You will excel in sports, especially those involving running--like soccer, hockey and tennis. You are also more likely to be "butch" (dressing and behaving more like men)-- and "prone to heart-related ailments".

Professor Tim Spector of the famous St Thomas Hospital, London, who had initially dismissed all this as "rubbish", has tested these notions and confirmed them in the British Journal of Sports Medicine recently (according to The Independent).Utilising a large data-base on twins he has been studying for 20 years, he examined x-rays of 607 female twins between 25 and 79 years of age and compared the lengths of their index and ring fingers. He thinks it is linked to hormone levels (of testosterone) in the womb. Well, some food for thought.

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 shimla diary
Spoil-sport Moon
Rakesh Lohumi

Photo by Anil Dayal The weather god spoiled the day for the wedded women on Karva Chauth, a traditional Hindu festival of feasting and fasting, which has over the years come to acquire a special significance for the “queen of hills”.

Attired in their bridal best the women assembled on the historic Ridge for the biggest ‘unorganized’ congregation to have a glimpse of the rising moon. However, they had to return disappointed as a thick cloud covered the sky. After waiting in vain for about two hours late in the evening they gave up.

Over the years it has become a tradition for the local women to converge on the Ridge, which is transformed into a huge Karva Chauth “angan”, to pay obeisance to moon on the big day collectively. Located in the heart of the city, the elevated ground is a vantage point from where the moon is visible much earlier than the low-lying areas like the Lower Bazar, Ruldu Bhatta, Lal Pani, Kanhlog and Kaithu. The Ridge, where a number of spurs join, actually divides the watershed of the Satluj and Yamuna basins, the water from which flows down to the Arabian Sea and the Bay of Bengal, respectively.

Photo by Anil DayalAs the sun sets in the west and darkness descends on the hills, women of all ages make a beeline for the Ridge with ‘puja thalis’ in their hands. The city witnesses an informal fashion parade as hordes of women draped in shimmering saris, colourful bridal suits and other attractive apparel and laden with glittering jewellery, stroll through the Mall and the scandal point to assemble on the Ridge.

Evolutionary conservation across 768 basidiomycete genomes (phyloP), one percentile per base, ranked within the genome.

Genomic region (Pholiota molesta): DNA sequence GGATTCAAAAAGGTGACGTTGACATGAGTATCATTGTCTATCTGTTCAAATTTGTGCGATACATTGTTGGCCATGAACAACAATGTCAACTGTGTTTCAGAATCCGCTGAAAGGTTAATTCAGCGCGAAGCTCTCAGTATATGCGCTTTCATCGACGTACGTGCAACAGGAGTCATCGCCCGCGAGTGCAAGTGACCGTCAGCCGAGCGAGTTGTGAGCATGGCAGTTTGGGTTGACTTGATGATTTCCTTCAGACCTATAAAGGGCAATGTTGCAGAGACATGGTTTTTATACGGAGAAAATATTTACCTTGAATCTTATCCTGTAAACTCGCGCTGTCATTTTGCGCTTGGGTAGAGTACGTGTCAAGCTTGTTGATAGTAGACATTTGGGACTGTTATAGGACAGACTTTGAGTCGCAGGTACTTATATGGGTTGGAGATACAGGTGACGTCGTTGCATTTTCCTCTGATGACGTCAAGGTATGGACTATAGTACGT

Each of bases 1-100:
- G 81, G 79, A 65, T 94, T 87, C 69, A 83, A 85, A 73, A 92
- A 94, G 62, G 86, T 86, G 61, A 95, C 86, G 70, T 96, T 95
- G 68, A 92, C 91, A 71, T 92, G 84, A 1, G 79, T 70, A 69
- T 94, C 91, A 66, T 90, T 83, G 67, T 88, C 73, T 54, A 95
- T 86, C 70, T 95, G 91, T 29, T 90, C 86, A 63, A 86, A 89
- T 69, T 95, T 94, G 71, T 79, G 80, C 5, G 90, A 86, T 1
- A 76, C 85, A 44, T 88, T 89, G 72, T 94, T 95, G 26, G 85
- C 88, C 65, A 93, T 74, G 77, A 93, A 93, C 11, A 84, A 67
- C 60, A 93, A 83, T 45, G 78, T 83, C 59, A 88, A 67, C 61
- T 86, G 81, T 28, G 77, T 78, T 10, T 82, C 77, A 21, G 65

There is a riot of colour as women vie with each other in showing off their expensive but elegant wears. By the time the silver disc makes its appearance on the eastern horizon from behind the Ellysium hill, every inch of the ground is occupied. Thousands of resplendent oil lamps add to the glitter as women offer prayers and perform ‘arti’ of the celestial Lord to seek blessings for the long life, well-being and prosperity of their spouses. The en masse offering of water during the prayer gives a thorough wash to the Ridge.

While no one exactly knows when this tradition of celebrating the festival on the Ridge started, old-timers recall that it was sometime around Independence that women started converging on the ground for an early ‘darshan’ of the moon. During the British days, an average Indian, particularly women, did not come to the posh Mall and the Ridge at all. At that time, it was the sole privilage of the ‘phirangi sahibs’ and ‘mem sahibs’ and a few ‘begums and ranis’ to take a stroll in these elite areas. The Indian women broke into the exclusive preserve of the ‘whites’ just before Independence and no one objected as the British, who were on their way out, chose to lie low.

Divali-damper

A poor apple crop has come as a damper on the divali festivities. The growers have to content with a lean season after four consecutive bumper crops. The harvesting is almost over and only 1,17 crore boxes of fruit have been sent to various markets from the state. The total production will be only around 1.30 crore standard boxes as against 2.65 crore boxes last year.

Poor returns for growers mean low-key divali festivities as they could not afford to go on the usual purchasing spree. The returns from apple orchards is mostly utilised by them to acquire consumers durables during the festival season. The ultimate losers will be the businessmen who eagerly wait for the season to sell their wares ranging from high luxury cars to latest household gadgets like refrigerators, television sets, microwave cookers and, of course, expensive jewellery.

The procurement of apple under the market intervention scheme was also on the lower side. Even the state-owned HPMC has been finding it difficult to get enough fruit for processing. It is now planning to get fruit from Jammu and Kashmir.

Colour me Red

The coat of red on the roofs painted under the orders of the High Court has transformed the looks of the old neglected cluster of houses in the main town beyond recognition. The tourists who earlier complained about the ‘slum like’ appearance could be seen clicking photographs next to the Oberoi Clarkes with the collage of red roofs in the backdrop.

The city which looked beautiful only after sunset when darkness covered its ugly face and glittering lights made it appear as if a part of the star-studded sky was leaning on it. How far the cosmetic looks help in concealing the ‘real face’ only time will tell. The ‘make up’ has at least made it presentable in the day.

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 Preamble of a book